The nagamaki of the Araki-ryu Gunyo Kogusoku, is of a different morphology than that of Kozuke Araki-ryu, using the 'sword-like' form, with a four shaku ovoid shaft and a blade about two shaku, seven sun. Kozuke Araki-ryu uses what could also be termed an o-naginata, similar to that of Kashima Shinto-ryu. The kata are totally different.
Gunyo-kogusoku is a rather unusual appellation – it essentially means, “military use close quarter grappling.” Given that Araki Shin-ryu was essentially a typical Edo period jujutsu school, I suggest that Akabane found the new information he was taught in Kozuke to be revolutionary. Therefore, he chose a new name, “military grappling” to distinguish it from the more “civilian-type” jujutsu he had previously learned and taught. In adding all sorts of weapons and old-school torite kata, Akabane would be 'making a statement' in calling his system “gunyo” – a rather modern word, that I’ve never seen applied to any other ryu.
This speculation is supported by oral tradition within Araki-ryu gunyo-kogusoku. Akabane's is oldest densho held by Araki-ryu gunyo-kogusoku. They credit Akabane with augmenting the syllabus of the ryuha with chain and polearm weapons in Bunka year 5 (1808). In fact, Akabane has been referred to as the chuko no so (initiator of a renaissance) of the ryu, but in some texts and oral tradition, he is credited with introducing everything.
If I am correct, why is Akabane’s name not listed within any known mainline Araki-ryu lineage? Araki-ryu gunyo-koguosku was probably the product of his musha shugyo, so to speak, that journey an almost finished warrior takes to complete himself. It is very possible that Akabane and whomever he met treated each other as equals, exchanging material. Neither was the other’s student. It should be noted that most of the weapons kata are totally different from that of Kozuke Araki-ryu. The spear and sword forms are both powerful and powerfully different. This could have preceded Akabane, or been developed by him or his successors.
The copies of the makimono I have viewed of the Araki-ryu gunyo-kogosoku are interesting because they appear more like notes as a formal makimono, where things, taught 'out of order,' are put down as they are learned. After he returned home, Akabane either used some of the kata names and reworked and remixed them with his own Araki Shin-ryu. It is also conceivable that some of the kata names and teaching order simply got jumbled over time.
It is also probable that the Araki Shin-ryu continued, and his successor(s) were students he taught in his younger years. I have been unable to locate an Araki Shin-ryu mokuroku – none may, in fact, exist. A lot of questions will be answered if the names of its jujutsu kata bear any resemblance to Araki-ryu torite-kogusoku, or if they are truly a “shin” ryu.
Araki-ryu gunyo-kogusoku – Modern Times
Matsuo Kempu, the remarkable 'eighth/tenth' generation shihan was born in Kumamoto, historically the realm of the Kuroda han. His grandfather, Matsuo Sakuzaemon Yasunobu was a zekkoku menkyo in Araki-ryu gunyo-kogusoku, as well as an Kuroda-han kenjutsu shinanyaku for a number of years before the Meiji restoration. This leads to one more historical puzzle as Akabane and Shiono seem to have lived in Bushu - where Araki Shin-ryu remained. How and when did the Matsuo family become associated with a Kyushu domain, half a country away?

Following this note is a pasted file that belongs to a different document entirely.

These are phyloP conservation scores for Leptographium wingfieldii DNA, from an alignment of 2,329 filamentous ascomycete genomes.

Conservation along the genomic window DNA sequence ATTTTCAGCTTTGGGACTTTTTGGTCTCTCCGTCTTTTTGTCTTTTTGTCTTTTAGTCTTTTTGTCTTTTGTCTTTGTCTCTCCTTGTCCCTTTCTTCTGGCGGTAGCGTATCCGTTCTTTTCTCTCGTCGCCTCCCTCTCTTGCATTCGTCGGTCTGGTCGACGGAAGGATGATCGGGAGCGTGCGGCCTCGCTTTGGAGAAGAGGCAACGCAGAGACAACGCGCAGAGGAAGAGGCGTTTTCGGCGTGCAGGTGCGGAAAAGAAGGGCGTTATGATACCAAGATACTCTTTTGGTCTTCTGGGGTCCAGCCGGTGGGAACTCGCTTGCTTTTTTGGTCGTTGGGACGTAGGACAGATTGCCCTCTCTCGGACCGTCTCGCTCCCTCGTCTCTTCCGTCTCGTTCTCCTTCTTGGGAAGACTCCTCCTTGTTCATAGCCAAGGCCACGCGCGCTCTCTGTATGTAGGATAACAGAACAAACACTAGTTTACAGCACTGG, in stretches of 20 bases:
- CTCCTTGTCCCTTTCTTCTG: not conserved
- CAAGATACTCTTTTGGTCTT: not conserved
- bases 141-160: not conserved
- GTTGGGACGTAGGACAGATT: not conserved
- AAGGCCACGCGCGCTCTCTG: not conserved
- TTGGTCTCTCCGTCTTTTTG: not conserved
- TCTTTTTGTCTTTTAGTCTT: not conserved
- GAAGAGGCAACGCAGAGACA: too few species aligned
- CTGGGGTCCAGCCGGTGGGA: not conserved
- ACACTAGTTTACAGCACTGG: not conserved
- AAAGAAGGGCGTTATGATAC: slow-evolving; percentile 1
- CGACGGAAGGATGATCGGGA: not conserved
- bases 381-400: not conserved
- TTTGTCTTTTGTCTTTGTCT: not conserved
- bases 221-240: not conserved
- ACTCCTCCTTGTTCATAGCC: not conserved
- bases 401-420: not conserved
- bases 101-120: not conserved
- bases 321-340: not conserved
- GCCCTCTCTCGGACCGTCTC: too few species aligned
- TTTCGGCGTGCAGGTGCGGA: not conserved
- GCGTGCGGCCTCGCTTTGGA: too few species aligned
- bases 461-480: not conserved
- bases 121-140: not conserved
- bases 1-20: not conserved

Kenpu studied Shindo Muso-ryu jo under Shiraishi Hanjiro in the first two decades of the 20th century, making him a contemporary of Shimizu Takaji, the famous jodo teacher. He also learned Araki-ryu gunyo-kogusoku from his grandfather. He moved to the Kanto area sometime in his mid-twenties, and started studying Muso Shinden-ryu Iaido under Nakayama Hakudo, also continuing his jo studies with him. He opened an inn in Yokohama as well as his dojo, the Shinkenkan. He became an officer during WWII, ending the war as a colonel. After the war, he was awarded Kongen no Maki and a 9th dan from Nakayama in Muso Shinden-ryu.
Kempu died in 1986 without designating a successor. His teaching was carried on by his closest associate, Yaguchi Tamotsu, but he, too, died in 2003, leaving authority in the ryu spread among a number of senior practitioners. A number of them have learned the entire mokuroku, but among them, one or another man is considered the most expert at various portions of the curriculum.
Personal note: I saw Matsuo Kempu in the early 1980's. He was a remarkable character, quite unlike anyone else I'd ever seen in koryu. He did a straight-forward iai demonstration followed by something out of a medicine show - with his arms tied tightly, he somehow drew a 5 1/2 foot sword from his waist, claiming that this secret technique was practiced by samurai to prepare for a being taken prisoner. That a samurai would have such a huge sword on his waist in the first place, and that it would be left in his belt as a prisoner made the whole thing utterly unrealistic - but that he actually could draw it was unbelievable.
1. Araki Mujinsai Minamoto no Hidenawa
4. Araki Buzaemon Hisakatsu (荒木武左衛門久勝)
5. Shiono Yasuyuki (塩野茂左衛門泰行)
6. Akabane Kazumata Minamoto no Shinrin (羽一間多源信隣) (1808年)
7. Komatsu Kizaburo (小松廣三郎) (１８４５年)
8. Matsuo Sakuzaemon Yasunobu (松尾作左衛門安信) (１８６２年)
9. Katsuno Akio (勝野秋雄) (１９０２年)
10. Matsuo Kempu (d. 1986) (松尾剣風)